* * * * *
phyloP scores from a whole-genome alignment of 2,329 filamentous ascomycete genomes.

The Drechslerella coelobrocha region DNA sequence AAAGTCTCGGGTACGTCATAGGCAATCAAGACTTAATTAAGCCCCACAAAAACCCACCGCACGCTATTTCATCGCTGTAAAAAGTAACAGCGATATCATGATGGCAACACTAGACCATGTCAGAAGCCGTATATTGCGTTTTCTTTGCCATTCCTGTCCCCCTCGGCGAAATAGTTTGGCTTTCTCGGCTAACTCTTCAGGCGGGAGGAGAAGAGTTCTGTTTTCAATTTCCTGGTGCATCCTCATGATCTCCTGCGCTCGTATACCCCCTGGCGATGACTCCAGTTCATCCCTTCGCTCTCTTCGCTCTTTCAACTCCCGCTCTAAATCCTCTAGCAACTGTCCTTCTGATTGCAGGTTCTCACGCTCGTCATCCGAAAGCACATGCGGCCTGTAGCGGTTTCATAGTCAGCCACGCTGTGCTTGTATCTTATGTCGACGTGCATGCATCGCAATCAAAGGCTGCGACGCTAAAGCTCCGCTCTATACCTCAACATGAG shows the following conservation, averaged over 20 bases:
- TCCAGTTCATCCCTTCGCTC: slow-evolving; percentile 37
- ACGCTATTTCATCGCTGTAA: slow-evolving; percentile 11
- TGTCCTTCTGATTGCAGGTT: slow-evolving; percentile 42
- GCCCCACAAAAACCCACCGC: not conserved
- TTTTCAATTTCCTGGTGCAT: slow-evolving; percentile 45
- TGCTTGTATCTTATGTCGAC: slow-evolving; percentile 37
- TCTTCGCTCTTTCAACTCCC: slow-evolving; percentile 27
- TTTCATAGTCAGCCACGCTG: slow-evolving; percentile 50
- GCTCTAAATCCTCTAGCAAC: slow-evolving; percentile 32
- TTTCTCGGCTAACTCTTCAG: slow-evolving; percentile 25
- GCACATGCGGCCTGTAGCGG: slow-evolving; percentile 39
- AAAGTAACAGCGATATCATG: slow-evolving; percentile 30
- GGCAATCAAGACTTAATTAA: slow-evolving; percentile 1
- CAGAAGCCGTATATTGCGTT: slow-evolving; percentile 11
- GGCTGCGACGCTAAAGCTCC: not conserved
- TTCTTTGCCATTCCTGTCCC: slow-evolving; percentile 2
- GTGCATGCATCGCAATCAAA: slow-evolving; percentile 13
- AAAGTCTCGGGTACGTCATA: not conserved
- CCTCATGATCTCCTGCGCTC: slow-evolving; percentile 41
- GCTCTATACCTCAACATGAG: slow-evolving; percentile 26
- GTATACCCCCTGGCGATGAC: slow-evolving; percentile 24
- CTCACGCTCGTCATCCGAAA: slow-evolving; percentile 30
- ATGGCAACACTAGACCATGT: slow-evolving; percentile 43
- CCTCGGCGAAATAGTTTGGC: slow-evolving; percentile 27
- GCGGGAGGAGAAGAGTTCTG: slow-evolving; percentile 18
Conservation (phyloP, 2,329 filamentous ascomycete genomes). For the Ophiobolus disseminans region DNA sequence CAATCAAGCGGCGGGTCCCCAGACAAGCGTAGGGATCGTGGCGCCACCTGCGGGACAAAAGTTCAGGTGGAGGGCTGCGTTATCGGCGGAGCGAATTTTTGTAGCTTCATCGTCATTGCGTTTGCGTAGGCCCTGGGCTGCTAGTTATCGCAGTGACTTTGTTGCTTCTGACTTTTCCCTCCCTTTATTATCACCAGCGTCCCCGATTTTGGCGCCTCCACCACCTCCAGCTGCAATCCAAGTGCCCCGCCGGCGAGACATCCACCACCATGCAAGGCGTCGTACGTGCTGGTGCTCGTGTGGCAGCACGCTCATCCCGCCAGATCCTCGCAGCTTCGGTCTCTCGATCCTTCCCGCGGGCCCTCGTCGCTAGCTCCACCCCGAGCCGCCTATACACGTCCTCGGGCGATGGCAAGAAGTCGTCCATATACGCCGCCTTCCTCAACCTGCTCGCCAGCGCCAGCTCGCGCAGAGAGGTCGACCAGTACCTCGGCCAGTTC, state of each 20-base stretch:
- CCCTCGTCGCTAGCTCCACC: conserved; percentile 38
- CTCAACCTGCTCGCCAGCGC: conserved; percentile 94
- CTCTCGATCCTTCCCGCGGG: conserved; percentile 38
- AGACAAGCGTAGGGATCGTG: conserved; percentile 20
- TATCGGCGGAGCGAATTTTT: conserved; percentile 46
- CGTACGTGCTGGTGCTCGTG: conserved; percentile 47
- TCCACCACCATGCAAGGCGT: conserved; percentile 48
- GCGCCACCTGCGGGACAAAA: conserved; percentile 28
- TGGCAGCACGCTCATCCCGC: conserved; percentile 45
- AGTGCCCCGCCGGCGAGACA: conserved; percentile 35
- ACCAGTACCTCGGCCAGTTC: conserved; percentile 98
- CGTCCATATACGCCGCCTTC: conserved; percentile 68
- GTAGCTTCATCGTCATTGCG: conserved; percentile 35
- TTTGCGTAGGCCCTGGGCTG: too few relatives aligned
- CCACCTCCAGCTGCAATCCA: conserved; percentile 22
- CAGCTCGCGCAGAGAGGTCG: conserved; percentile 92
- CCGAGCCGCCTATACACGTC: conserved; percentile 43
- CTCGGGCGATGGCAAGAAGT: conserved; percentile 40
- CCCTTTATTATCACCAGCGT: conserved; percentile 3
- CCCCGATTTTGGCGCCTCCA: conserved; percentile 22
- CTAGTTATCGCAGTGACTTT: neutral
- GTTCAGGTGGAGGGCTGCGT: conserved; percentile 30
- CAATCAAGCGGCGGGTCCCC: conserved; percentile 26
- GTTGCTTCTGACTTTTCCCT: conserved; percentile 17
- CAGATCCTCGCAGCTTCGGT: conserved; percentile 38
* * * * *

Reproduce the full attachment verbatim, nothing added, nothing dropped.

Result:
phyloP scores from a whole-genome alignment of 2,329 filamentous ascomycete genomes.

The Drechslerella coelobrocha region DNA sequence AAAGTCTCGGGTACGTCATAGGCAATCAAGACTTAATTAAGCCCCACAAAAACCCACCGCACGCTATTTCATCGCTGTAAAAAGTAACAGCGATATCATGATGGCAACACTAGACCATGTCAGAAGCCGTATATTGCGTTTTCTTTGCCATTCCTGTCCCCCTCGGCGAAATAGTTTGGCTTTCTCGGCTAACTCTTCAGGCGGGAGGAGAAGAGTTCTGTTTTCAATTTCCTGGTGCATCCTCATGATCTCCTGCGCTCGTATACCCCCTGGCGATGACTCCAGTTCATCCCTTCGCTCTCTTCGCTCTTTCAACTCCCGCTCTAAATCCTCTAGCAACTGTCCTTCTGATTGCAGGTTCTCACGCTCGTCATCCGAAAGCACATGCGGCCTGTAGCGGTTTCATAGTCAGCCACGCTGTGCTTGTATCTTATGTCGACGTGCATGCATCGCAATCAAAGGCTGCGACGCTAAAGCTCCGCTCTATACCTCAACATGAG shows the following conservation, averaged over 20 bases:
- TCCAGTTCATCCCTTCGCTC: slow-evolving; percentile 37
- ACGCTATTTCATCGCTGTAA: slow-evolving; percentile 11
- TGTCCTTCTGATTGCAGGTT: slow-evolving; percentile 42
- GCCCCACAAAAACCCACCGC: not conserved
- TTTTCAATTTCCTGGTGCAT: slow-evolving; percentile 45
- TGCTTGTATCTTATGTCGAC: slow-evolving; percentile 37
- TCTTCGCTCTTTCAACTCCC: slow-evolving; percentile 27
- TTTCATAGTCAGCCACGCTG: slow-evolving; percentile 50
- GCTCTAAATCCTCTAGCAAC: slow-evolving; percentile 32
- TTTCTCGGCTAACTCTTCAG: slow-evolving; percentile 25
- GCACATGCGGCCTGTAGCGG: slow-evolving; percentile 39
- AAAGTAACAGCGATATCATG: slow-evolving; percentile 30
- GGCAATCAAGACTTAATTAA: slow-evolving; percentile 1
- CAGAAGCCGTATATTGCGTT: slow-evolving; percentile 11
- GGCTGCGACGCTAAAGCTCC: not conserved
- TTCTTTGCCATTCCTGTCCC: slow-evolving; percentile 2
- GTGCATGCATCGCAATCAAA: slow-evolving; percentile 13
- AAAGTCTCGGGTACGTCATA: not conserved
- CCTCATGATCTCCTGCGCTC: slow-evolving; percentile 41
- GCTCTATACCTCAACATGAG: slow-evolving; percentile 26
- GTATACCCCCTGGCGATGAC: slow-evolving; percentile 24
- CTCACGCTCGTCATCCGAAA: slow-evolving; percentile 30
- ATGGCAACACTAGACCATGT: slow-evolving; percentile 43
- CCTCGGCGAAATAGTTTGGC: slow-evolving; percentile 27
- GCGGGAGGAGAAGAGTTCTG: slow-evolving; percentile 18
Conservation (phyloP, 2,329 filamentous ascomycete genomes). For the Ophiobolus disseminans region DNA sequence CAATCAAGCGGCGGGTCCCCAGACAAGCGTAGGGATCGTGGCGCCACCTGCGGGACAAAAGTTCAGGTGGAGGGCTGCGTTATCGGCGGAGCGAATTTTTGTAGCTTCATCGTCATTGCGTTTGCGTAGGCCCTGGGCTGCTAGTTATCGCAGTGACTTTGTTGCTTCTGACTTTTCCCTCCCTTTATTATCACCAGCGTCCCCGATTTTGGCGCCTCCACCACCTCCAGCTGCAATCCAAGTGCCCCGCCGGCGAGACATCCACCACCATGCAAGGCGTCGTACGTGCTGGTGCTCGTGTGGCAGCACGCTCATCCCGCCAGATCCTCGCAGCTTCGGTCTCTCGATCCTTCCCGCGGGCCCTCGTCGCTAGCTCCACCCCGAGCCGCCTATACACGTCCTCGGGCGATGGCAAGAAGTCGTCCATATACGCCGCCTTCCTCAACCTGCTCGCCAGCGCCAGCTCGCGCAGAGAGGTCGACCAGTACCTCGGCCAGTTC, state of each 20-base stretch:
- CCCTCGTCGCTAGCTCCACC: conserved; percentile 38
- CTCAACCTGCTCGCCAGCGC: conserved; percentile 94
- CTCTCGATCCTTCCCGCGGG: conserved; percentile 38
- AGACAAGCGTAGGGATCGTG: conserved; percentile 20
- TATCGGCGGAGCGAATTTTT: conserved; percentile 46
- CGTACGTGCTGGTGCTCGTG: conserved; percentile 47
- TCCACCACCATGCAAGGCGT: conserved; percentile 48
- GCGCCACCTGCGGGACAAAA: conserved; percentile 28
- TGGCAGCACGCTCATCCCGC: conserved; percentile 45
- AGTGCCCCGCCGGCGAGACA: conserved; percentile 35
- ACCAGTACCTCGGCCAGTTC: conserved; percentile 98
- CGTCCATATACGCCGCCTTC: conserved; percentile 68
- GTAGCTTCATCGTCATTGCG: conserved; percentile 35
- TTTGCGTAGGCCCTGGGCTG: too few relatives aligned
- CCACCTCCAGCTGCAATCCA: conserved; percentile 22
- CAGCTCGCGCAGAGAGGTCG: conserved; percentile 92
- CCGAGCCGCCTATACACGTC: conserved; percentile 43
- CTCGGGCGATGGCAAGAAGT: conserved; percentile 40
- CCCTTTATTATCACCAGCGT: conserved; percentile 3
- CCCCGATTTTGGCGCCTCCA: conserved; percentile 22
- CTAGTTATCGCAGTGACTTT: neutral
- GTTCAGGTGGAGGGCTGCGT: conserved; percentile 30
- CAATCAAGCGGCGGGTCCCC: conserved; percentile 26
- GTTGCTTCTGACTTTTCCCT: conserved; percentile 17
- CAGATCCTCGCAGCTTCGGT: conserved; percentile 38